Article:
Take the exterior of your bag with right sides are facing out and pin your handles in the desired location. Leave a little bit of an overhang at the top and pin in place. Then, using the front of your tote as a guide, pin the handles on the back of your tote.
Next, keep your lining inside-out and place the exterior of your tote inside the lining so that right sides are together. Then, align both side seams and pin in place. Pin all the way around the top of the tote. Note - I tend to leave the pins that I already used on the handles in place and just pin a little bit of extra around them to ensure they don’t shift.
Sew around the top of the tote with a 1/4” seam. When I get to the handles, I usually back up and sew over them twice for added strength (this makes me feel a little better about over loading my bag, lol!).
Then, turn your bag right side out by pulling it through the hole you kept in the bottom of the lining. Go slowly and carefully not to rip the seam. Once all the way through I like to close that hole with my machine; however, many people like to hand stitch it closed (this seam is going to sit inside the bottom of your bag so go ahead and machine stitch it closed, you have my permission).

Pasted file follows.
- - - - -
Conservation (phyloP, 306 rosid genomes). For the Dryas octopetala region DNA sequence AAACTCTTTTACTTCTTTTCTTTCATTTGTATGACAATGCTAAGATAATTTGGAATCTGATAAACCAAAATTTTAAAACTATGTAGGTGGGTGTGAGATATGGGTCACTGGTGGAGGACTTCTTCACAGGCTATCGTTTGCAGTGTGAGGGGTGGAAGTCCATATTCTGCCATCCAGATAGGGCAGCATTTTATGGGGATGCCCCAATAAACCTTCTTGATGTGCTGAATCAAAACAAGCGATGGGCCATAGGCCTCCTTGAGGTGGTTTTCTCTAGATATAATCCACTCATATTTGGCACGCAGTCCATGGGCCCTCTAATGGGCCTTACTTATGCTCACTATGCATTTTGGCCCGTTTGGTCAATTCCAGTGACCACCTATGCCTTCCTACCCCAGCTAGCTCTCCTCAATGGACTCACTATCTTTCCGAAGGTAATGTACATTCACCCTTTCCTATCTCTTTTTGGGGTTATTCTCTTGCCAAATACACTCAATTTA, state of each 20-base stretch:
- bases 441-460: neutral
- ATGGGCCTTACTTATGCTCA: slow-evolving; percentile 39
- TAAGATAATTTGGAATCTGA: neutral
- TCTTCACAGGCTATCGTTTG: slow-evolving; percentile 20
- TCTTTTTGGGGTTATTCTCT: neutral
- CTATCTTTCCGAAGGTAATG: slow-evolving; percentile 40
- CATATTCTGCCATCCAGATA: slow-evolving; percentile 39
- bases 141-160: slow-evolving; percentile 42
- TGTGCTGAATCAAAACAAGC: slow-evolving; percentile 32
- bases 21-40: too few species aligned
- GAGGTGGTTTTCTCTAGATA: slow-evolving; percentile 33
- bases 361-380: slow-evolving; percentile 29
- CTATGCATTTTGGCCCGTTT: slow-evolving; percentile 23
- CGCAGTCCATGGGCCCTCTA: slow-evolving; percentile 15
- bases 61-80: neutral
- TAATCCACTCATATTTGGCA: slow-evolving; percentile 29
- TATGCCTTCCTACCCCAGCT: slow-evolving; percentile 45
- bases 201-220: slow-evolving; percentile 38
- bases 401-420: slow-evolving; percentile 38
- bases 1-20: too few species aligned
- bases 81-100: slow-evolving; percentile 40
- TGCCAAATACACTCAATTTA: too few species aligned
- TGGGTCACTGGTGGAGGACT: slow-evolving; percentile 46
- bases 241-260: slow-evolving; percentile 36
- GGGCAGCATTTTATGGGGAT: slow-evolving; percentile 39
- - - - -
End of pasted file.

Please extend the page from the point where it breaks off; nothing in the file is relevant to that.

Topstitch and finish
Now that your tote bag is actually looking like a tote bag, it’s time to give it one final touch for a little bit of strength and finish.
Once the bag is completely right side out and the lining closed, I like to tuck the lining down inside and tug on things a bit to get the tote into the right shape. Then, press around the top seam. Lastly, top stitch around the circumference of your bag opening - I tend to do this about a 1/4” (or closer) from the top opening. This will give your bag some extra shape and keep the lining from bunching up or opening.
I hope you enjoy making these tote bags as much as I do! They are a fun and fast make! I also invite you to download the free tutorial to have on hand for future makes!!